Here’s the discouraging part of the experience. Out of the eight students in that class, there were three who told me they wanted to get into the helicopter industry. In the end, here’s the number who chose that path: zero.
So what happened?
Airline recruiters came to the school, actively seeking young, motivated, self-starting mechanics to replenish their ranks as more experienced mechanics move up to the majors. Along with a job, the airlines offered:
- Cash bonuses or new toolboxes equipped with the on-the-job tools the company expects they’ll need
- Medical, dental, and vision insurance
- Free or extremely low-cost air travel for themselves and family members
- A four-day workweek (four 10-hour days).
Let’s contrast that with what Corey and his classmates heard from the helicopter industry: [insert cricket noise here].
That’s right. No helicopter maintenance recruiter ever cast a shadow on the school door. Instead of being sought after and courted as valuable hires, those students who wanted to get into the helicopter industry had to go out and look for a job. Even when they did that, however, they couldn’t find any position they were qualified for. Everything they found on the job boards required a minimum of three years of experience.
Everywhere I go representing HAI, I hear that our industry is starving for helicopter pilots and mechanics. One reason often given is that young men and women are just not choosing jobs in aviation. That may be correct, but I also see that we’re not helping ourselves.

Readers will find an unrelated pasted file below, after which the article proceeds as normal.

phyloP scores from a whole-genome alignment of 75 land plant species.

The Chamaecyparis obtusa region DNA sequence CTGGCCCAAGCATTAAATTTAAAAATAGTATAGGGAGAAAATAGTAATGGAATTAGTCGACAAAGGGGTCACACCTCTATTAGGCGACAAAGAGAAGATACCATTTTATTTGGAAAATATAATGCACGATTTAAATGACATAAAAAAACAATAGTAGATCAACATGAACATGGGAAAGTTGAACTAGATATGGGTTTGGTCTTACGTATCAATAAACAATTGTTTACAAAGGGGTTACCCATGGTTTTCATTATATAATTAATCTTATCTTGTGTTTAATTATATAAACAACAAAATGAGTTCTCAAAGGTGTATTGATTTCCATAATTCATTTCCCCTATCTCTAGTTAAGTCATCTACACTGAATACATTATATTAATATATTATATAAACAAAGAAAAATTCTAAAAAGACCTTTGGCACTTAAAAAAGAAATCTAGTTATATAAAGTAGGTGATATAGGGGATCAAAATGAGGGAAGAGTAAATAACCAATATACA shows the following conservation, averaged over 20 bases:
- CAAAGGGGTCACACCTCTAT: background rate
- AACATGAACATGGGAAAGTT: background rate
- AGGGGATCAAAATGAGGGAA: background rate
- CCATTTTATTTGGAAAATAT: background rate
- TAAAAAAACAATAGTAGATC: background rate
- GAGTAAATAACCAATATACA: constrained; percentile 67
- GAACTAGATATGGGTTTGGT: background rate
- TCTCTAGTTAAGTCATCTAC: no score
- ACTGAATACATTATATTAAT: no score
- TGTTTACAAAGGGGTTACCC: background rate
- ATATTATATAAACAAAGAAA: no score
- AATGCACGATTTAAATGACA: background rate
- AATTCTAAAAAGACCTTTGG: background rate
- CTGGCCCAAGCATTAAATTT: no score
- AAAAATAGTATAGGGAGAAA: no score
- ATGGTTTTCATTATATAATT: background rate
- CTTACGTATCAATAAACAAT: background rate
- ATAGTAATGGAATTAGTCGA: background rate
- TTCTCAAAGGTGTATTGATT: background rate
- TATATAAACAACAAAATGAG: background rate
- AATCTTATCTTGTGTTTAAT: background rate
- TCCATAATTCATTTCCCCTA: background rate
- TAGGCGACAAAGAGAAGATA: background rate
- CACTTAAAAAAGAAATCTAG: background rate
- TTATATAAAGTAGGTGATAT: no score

Not so long ago, recruiting in this industry consisted of posting a job and then sitting back and watching the resumes roll in. Those days are over.
When it comes to hiring the next generation of the aviation workforce, the Part 121 operators are beating us every way possible. They actually recruit, going to where the students are and offering competitive salaries and great benefits to entry-level personnel. It’s unlikely that once a young mechanic goes to the airlines that a helicopter operator will ever lure them away.
In early 2018, HFI held a workforce development seminar called Heli-Futures at HAI headquarters in Alexandria. Folks attended from across the industry sectors. Our goal was to find ways to end the pilot and mechanic shortages that exist now and the even more extreme shortfall that’s forecast for the future.
The overwhelming consensus among attendees was that increasing salaries was a choice by an individual company and, as a practical matter, wasn’t something we could productively discuss. So we talked about nonsalaried benefits. In the end, I thought the seminar was productive and would lead to changes that would make the helicopter industry a competitive option equal to the airlines. That hasn’t yet happened.
Some large helicopter companies have acquired other operators that serve to feed pilots into the mother ship when there’s a need. That’s a positive development, as pilots benefit from having defined career pathways as they meet hour and experience requirements. You can see this in play predominately in the airline industry and in limited form in the helicopter community.
What we don’t see are these types of building blocks for maintenance technicians in the helicopter industry. We’re far behind in providing structured shop training for mechanics before they’re sent out to work solo in the field.
My son was born into a helicopter family; JP-8 is in his DNA. He has a pilot license, A&P certificate, and a bachelor’s degree in aviation business. He took it all to the airlines.
We must get better if we’re going to compete.